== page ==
‘Good fences make good neighbors’ is a much-quoted line by the American poet, Robert Frost, one of my favourite twentieth century poets. And how right he was!
I am a great fan of native hedgerows and think they are the perfect complement to a country garden. A quick and cheap way to enclose a long boundary, they offer a safe nesting site for birds (some varieties have quite thick thorns when mature) as well as food in the form of berries and nuts. I’m going to share my five favourite plants for a great mixed hedge that’s visually pleasing, easy to grow and maintain, and a great home for wildlife. I hope it gives you some good ideas to take forward.
Also known as hawthorn, May blossom, quickthorn, thornapple or hawberry. It’s a strongly growing shrub or small tree that produces wonderful white blossom in spring (remember the saying: ‘Ne’er cast a clout til May be out’ – is it the flower or the month?) and red berries (haws) in the autumn
2. Prunus spinosa
Otherwise known as blackthorn or sloe. As its name suggests, the wood of this shrub is a dusky black. In early spring, well before the hawthorn, its bare stems produce a profusion of delicate white blossoms with lovely red anthers. In September, the dusty blue/black fruits hang on as the branches lose their leaves and immediately make me think of winter days and sloe gin after country walks! One word of warning: do not plant these as hedges behind a border – sloes produce runners and in no time you will have small sloe bushes popping up among the roses!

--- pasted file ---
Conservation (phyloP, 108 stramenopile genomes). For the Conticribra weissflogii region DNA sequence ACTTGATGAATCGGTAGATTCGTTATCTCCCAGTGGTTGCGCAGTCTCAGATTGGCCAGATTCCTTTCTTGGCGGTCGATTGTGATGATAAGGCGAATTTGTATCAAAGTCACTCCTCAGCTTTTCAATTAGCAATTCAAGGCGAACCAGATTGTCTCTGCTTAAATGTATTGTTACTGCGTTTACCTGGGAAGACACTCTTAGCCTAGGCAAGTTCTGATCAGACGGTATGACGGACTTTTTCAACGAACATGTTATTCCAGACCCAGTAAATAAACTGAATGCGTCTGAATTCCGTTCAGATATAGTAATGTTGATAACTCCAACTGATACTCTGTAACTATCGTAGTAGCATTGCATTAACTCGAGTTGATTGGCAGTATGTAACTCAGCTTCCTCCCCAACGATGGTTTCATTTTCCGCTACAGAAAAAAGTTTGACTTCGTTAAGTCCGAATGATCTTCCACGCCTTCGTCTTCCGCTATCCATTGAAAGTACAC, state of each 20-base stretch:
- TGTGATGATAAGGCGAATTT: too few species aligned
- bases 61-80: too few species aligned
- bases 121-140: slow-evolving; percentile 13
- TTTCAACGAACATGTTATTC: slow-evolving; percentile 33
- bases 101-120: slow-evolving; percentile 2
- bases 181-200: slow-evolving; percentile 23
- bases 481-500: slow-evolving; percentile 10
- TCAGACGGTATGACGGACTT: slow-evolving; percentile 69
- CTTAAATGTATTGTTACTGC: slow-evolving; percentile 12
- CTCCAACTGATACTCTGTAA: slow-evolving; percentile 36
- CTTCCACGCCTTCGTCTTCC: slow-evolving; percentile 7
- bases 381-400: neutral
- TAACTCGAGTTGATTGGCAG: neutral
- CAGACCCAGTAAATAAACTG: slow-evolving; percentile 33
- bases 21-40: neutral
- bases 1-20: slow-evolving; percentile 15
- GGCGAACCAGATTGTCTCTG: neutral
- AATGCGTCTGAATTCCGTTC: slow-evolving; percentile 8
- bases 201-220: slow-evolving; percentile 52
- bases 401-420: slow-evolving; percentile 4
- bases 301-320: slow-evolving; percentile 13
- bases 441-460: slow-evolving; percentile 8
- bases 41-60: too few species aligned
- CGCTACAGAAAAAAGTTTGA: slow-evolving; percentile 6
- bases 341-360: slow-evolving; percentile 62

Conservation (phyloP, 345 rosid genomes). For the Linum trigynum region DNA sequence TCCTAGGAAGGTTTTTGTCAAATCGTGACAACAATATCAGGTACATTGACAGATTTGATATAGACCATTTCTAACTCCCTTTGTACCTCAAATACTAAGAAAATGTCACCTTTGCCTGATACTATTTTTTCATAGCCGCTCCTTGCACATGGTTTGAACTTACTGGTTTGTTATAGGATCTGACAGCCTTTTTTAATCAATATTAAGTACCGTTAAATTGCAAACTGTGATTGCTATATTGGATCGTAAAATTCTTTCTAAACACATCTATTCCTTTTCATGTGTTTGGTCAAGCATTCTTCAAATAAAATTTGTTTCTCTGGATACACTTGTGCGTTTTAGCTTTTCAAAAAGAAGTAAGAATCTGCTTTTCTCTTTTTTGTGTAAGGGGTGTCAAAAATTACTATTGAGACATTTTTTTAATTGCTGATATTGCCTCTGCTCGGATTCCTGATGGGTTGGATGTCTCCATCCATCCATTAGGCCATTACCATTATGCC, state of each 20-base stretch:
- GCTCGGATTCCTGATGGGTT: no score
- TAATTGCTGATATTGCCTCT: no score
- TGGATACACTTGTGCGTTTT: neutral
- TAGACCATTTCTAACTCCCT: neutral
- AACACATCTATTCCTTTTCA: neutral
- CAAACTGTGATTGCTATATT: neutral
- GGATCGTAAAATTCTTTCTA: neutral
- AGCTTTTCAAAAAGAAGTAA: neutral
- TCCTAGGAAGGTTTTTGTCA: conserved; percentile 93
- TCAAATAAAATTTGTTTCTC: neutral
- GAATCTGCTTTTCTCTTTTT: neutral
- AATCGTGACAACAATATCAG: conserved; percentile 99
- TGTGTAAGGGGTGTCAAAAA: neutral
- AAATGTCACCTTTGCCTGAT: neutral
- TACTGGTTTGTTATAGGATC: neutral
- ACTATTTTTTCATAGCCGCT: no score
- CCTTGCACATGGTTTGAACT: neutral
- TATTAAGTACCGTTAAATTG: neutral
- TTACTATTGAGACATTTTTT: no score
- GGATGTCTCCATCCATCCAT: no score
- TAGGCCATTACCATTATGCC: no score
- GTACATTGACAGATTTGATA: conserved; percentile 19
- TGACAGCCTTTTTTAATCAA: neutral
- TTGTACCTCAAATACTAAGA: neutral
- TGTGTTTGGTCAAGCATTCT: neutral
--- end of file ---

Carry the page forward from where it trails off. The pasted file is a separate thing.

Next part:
3. Euonymous Europaeus
Spindle berry – an enormous family of about 130 different species; the wood of some species was used to make spindles for spinning wheels. The flowers are insignificant and the leaves in summer unremarkable but in autumn the shrubs produce a dazzling display of bright pink berries with orange seeds (NOT edible) and leaf colour that make them worthy of their place in the hedgerow.
More commonly known as hazel, those yellow catkins in February are hard to miss. The hazel is another strong-grower and is often coppiced for pea and bean sticks. It is a good cover plant for a hedgerow, giving plenty of shelter to birds with its large leaves and, if the squirrels don’t get there first, a small crop of delicate, milky nuts – entirely different from the Kentish cobs we crack at Christmas.
Dogwood is another large family of shrubs that can fire the winter garden with its glowing stems. The shrubs occasionally produce clusters of black berries but the leaf colour as September fades to October is well worth the wait. The dogwood is fast-growing and gives bulk and bird-shelter to the hedge. Its main glory comes with its autumn leaves.
A few extra tips
Plant hedging as whips (seedlings of up to 1m high); don’t be too regular about it, just mix them up as they come to hand; keep them free of weeds and watered for the first year and they will grow away to provide a thick hedge within four years.
If, like us, you are too impatient to wait for years for your some of your hedges to grow, you might think of taking a short-cut by planting pre-grown hornbeam hedges. Hornbeam is my favourite ‘domesticated’ hedging material. I am not sure why I prefer it to beech but it seems to shed less foliage in autumn and has the same searing early green that gladdens the eyes in the spring.
We go to Trevor at Hampshire Hedges for our container-grown hedging. He is always available on the end of the phone and is happy to set aside specific orders – this is the third season we have ordered from him.
So there we are. My 5 favourite hedging plants. Which one will you try?